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Published June 2, 2023

Is Debt Consolidation Right for You?

Debt consolidation combines multiple debts into a single monthly payment. Options include debt consolidation loans, debt settlements and consumer proposals.

When it comes to debt, having numerous loans and lines of credit, outstanding credit card balances and even a car lease can quickly tip the scale from manageable to unmanageable. Fortunately, you still have plenty of options to help you handle your debt even if you feel like it’s spiraled out of control. To deal with debt coming from several sources, consider starting a debt consolidation process.

Debt consolidation makes debt more manageable

At its most basic, debt consolidation takes all of your debt from various sources and combines it into a single debt with a bigger balance. This allows you to pay down all of your debt with one regular monthly payment rather than trying to manage multiple payments. You can sign up for debt consolidation using a variety of methods.

» MORE: How to deal with a debt collector

Ways to consolidate your debt

Personal loan

One common way to consolidate debt is through the use of a personal loan. These are offered by banks, credit unions and private lenders. The institution you receive the loan from will either use it to pay off all your  various debts or will simply give you the funds and leave it up to you to pay off your debts. Then, you’ll start paying back the debt consolidation loan according to its terms and at the agreed upon interest rate. Your rate is determined by your credit score and, if required, the quality of your collateral.

Home equity loan or line of credit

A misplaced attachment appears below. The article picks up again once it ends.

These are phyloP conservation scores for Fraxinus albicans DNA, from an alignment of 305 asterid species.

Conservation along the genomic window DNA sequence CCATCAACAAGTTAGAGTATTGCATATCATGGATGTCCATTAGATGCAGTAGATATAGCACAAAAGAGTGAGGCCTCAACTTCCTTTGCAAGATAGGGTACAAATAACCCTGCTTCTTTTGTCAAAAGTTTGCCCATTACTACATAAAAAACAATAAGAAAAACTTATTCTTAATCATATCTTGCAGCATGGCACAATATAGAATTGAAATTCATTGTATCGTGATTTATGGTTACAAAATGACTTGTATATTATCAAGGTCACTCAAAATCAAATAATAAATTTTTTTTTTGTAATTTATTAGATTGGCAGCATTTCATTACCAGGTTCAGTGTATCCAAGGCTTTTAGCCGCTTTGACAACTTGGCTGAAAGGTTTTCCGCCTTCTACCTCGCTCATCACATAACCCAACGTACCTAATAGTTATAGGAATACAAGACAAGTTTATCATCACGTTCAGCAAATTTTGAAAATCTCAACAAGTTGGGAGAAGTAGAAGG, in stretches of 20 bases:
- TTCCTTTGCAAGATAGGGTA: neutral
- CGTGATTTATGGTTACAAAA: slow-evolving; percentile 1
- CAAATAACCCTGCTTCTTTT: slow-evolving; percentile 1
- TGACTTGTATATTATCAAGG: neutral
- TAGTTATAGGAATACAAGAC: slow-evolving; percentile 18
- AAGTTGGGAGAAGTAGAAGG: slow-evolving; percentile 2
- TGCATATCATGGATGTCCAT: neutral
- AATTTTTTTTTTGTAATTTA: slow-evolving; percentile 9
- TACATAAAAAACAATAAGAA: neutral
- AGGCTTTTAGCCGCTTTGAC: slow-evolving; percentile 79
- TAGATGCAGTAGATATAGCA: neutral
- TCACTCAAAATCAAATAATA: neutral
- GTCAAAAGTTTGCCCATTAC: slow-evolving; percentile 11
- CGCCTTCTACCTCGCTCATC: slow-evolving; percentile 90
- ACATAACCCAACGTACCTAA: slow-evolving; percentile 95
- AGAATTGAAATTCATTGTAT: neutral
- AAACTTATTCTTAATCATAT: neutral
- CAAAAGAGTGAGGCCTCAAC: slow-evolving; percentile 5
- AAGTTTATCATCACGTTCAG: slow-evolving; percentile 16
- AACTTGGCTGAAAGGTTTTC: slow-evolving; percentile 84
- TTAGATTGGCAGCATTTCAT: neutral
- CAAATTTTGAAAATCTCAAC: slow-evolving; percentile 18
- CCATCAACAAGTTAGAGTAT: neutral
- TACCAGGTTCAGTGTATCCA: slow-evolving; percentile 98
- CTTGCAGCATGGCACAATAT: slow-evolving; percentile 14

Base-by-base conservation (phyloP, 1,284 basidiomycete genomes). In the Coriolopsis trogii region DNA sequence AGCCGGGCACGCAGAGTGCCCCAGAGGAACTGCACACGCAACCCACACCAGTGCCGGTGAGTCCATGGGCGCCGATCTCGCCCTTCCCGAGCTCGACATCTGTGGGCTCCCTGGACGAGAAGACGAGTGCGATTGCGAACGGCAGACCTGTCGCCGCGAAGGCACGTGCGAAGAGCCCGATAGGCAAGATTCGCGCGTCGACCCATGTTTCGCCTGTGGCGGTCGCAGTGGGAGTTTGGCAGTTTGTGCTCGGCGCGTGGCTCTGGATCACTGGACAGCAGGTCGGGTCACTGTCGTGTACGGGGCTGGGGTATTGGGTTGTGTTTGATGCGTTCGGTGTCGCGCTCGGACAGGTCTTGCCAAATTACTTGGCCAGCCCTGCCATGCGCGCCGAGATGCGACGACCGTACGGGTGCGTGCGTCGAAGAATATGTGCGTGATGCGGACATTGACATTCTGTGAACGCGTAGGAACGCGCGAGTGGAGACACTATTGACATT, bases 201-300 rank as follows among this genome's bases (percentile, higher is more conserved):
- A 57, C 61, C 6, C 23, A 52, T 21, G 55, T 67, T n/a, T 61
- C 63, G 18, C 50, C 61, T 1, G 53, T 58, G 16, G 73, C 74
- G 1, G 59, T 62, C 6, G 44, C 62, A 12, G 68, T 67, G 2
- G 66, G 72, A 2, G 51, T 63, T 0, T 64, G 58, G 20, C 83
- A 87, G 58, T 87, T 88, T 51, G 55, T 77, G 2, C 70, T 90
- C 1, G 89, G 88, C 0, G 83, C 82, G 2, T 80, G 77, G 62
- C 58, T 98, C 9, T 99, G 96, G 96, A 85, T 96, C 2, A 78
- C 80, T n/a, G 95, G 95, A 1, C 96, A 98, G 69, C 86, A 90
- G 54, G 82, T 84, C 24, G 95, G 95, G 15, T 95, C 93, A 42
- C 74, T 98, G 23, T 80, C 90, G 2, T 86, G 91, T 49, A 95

If you own property and have a significant amount of equity, you may also be able to consolidate your debt through the use of a home equity loan or line of credit, sometimes called a HELOC. These products allow you to turn home equity into cash, at an interest rate that’s typically lower than a credit card or payday loan.

HEL or HELOC funds are then used to pay off several high-interest debts, and you make payments on the one second mortgage or line of credit. This method of debt consolidation should be approached with caution, however. Because your home will be the collateral for the loan, you risk losing it if you can’t make payments.

Balance transfer credit card

While it’s not quite the same as traditional debt consolidation, in which many debts are combined into one, a balance transfer credit card can be used to turn high-interest credit card debt into low- or no-interest debt — at least temporarily.

A balance transfer allows you to move your entire credit card balance from one card to another. The new card will likely offer an introductory period, such as 12 months, in which the interest rate is 0%. This gives you some time in which to apply your payments entirely to the principal debt, reducing your balance faster than if you were paying interest.

Debt Management Plan (DMP)

A credit counselling service may offer a debt management plan (DMP) that will show you how to repay your debt in full over a set number of years. A DMP is generally intended for those who can pay all their debts in full, but may not qualify for a debt consolidation loan.

Consumer Proposal

If your debt has become unmanageable, but you want to avoid filing for bankruptcy, a consumer proposal may be a good option. A consumer proposal is a legally-binding agreement facilitated by a licensed insolvency trustee. The trustee will distribute a  lower than what you would normally owe lump sum monthly payment to all your creditors. Consumer proposals have a negative impact on your credit score and report, but may be preferable to bankruptcy.

Why consolidate your debt?

Consolidating your debt can make repaying it more manageable, but that’s not the only benefit of doing so. Here are some other reasons you may want to consolidate your debt:

  • You can pay less total interest.
  • You only have to deal with one single monthly payment.
  • You can get a definitive end date to your debt.
  • You can avoid missed payments if you no longer pay your creditors directly.
  • You can use the opportunity to start rebuilding damaged credit.

Mounting debt can feel overwhelming, regardless of your income or the type of debt. The most important thing to remember is that debt relief options like debt consolidation exist, and taking action early is always better than avoiding it.

About the Author

Aaron Broverman

Aaron Broverman has been a personal finance journalist for over a decade. His work has appeared on such outlets as Yahoo Finance Canada, Bankrate and, Money Under 30, Wealth…

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